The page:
Sony Lens Cameras: If you can’t beat them, join them

Ed Lee
Sep 16, 2013

On September 4, Sony held a press conference in New York City to announce a multitude of new products for the fall season. Two of the more intriguing ones were the Sony Cyber-shot DSC-QX10 and QX100 lens-style cameras. These products are self-contained cameras with the exception of an LCD screen. Embedded in the lens are the image sensor, a battery, and a microSD slot. The devices connect to smartphones using Wi-Fi and then Sony’s PlayMemories Mobile app turns the phone’s LCD screen into a viewfinder.

Sony Cyber-shot QX10 and QX100 Lens-style Cameras


Users can then control the shutter release; start/ stop movie recordings; and adjust settings like shooting mode, zoom, and auto focus area. In addition, images and videos from the camera can be saved on the camera’s memory card or the phone to be shared instantly via social media or other mobile applications. The cameras can be clipped to a smartphone or used separately from the phone.

The DSC-QX10 houses an 18.2 megapixel sensor and a 10X optical zoom, and includes optical image stabilization. It weighs less than 4 ounces and measures 2.5 x 2.5 x1.3 inches. The QX10 costs $249 and is available in black or white. The DSC-QX100 is a premium product. It houses a 1.0-inch 20 megapixel sensor, which is identical to the sensor found in the Cyber-shot RX100 II camera; a Carl Zeiss lens; and a 3.6X optical zoom lens. At $499, the QX100 is targeted at photo enthusiasts.

InfoTrends’ Opinion

The concept of a lens camera is an intriguing one. Sony is not the first company to house an image sensor in a lens. Ricoh’s GRX series cameras have offered interchangeable slide-in mount lens units since 2009, and Polaroid previewed its version of a sensor in a lens camera, the iM1836 Android camera, at CES in January this year. Nevertheless, Sony appears to be the first to offer a self-contained unit that will still take a picture regardless if it is attached or tethered to a “camera body” or not. However, if users take a photo while untethered, they will not know exactly what the photo looks like until it is viewed on a screen.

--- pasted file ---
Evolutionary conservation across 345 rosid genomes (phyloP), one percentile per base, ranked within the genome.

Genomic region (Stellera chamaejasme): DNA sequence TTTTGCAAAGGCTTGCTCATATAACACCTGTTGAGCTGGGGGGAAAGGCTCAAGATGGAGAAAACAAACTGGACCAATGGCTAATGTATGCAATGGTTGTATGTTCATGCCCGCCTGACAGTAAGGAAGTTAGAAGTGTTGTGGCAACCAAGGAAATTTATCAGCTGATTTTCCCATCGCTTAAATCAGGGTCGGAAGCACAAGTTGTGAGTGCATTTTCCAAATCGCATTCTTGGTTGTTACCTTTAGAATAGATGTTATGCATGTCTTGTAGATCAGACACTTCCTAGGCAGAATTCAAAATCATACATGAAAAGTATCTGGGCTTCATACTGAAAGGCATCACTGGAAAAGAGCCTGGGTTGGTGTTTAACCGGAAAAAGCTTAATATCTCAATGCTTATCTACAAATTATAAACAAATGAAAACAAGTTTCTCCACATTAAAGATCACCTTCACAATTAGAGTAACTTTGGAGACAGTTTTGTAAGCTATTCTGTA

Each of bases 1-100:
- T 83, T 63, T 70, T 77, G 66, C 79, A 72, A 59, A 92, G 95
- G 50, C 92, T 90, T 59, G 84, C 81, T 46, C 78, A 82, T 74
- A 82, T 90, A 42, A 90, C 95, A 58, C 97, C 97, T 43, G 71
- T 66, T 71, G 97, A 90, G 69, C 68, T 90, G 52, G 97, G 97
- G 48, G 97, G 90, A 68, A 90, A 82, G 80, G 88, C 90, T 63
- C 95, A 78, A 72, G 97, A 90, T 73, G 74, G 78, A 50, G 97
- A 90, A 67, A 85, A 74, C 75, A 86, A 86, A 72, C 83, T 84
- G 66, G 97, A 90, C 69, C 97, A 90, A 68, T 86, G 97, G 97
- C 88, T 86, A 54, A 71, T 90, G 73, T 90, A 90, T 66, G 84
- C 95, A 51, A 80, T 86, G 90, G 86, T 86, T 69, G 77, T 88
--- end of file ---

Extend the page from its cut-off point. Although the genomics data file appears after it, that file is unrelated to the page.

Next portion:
The QX10 and QX100 are not without challenges. Sony is targeting mobile phone-centric users who are photo enthusiasts. While we believe that people who only own a phone are one of the prime target segments, our recent analysis The Photo-centric Phone Market Opportunity (available to DPT service clients only) shows that the market opportunity for photo hobbyists and family memory keepers who own a mobile phone and a digital camera is over seven-times and almost six-times larger, respectively. Sony should make sure that its marketing messages speak to all photo enthusiasts, regardless of whether or not they are using a digital camera.

It is good to see that camera vendors are adjusting their product designs to acknowledge the competition from smartphones. The opportunity for camera vendors lies in creating improvements to the smartphone photo experience. Sony may appear to be taking a big risk in marrying high-end camera technology with smartphones. When put in context of continued growth in smartphone shipments and significant declines in the digital camera market, however, this approach makes sense. Separating the camera from the phone allows consumers to have the best of both worlds: a camera with exceptional quality and a large viewfinder with instant sharing capabilities. We look forward to seeing more innovation in the cross-section between smartphones and conventional cameras.

New InfoTrends Studies

More blogs from

2016 InfoTrends, Inc.

WordPress Appliance - Powered by TurnKey Linux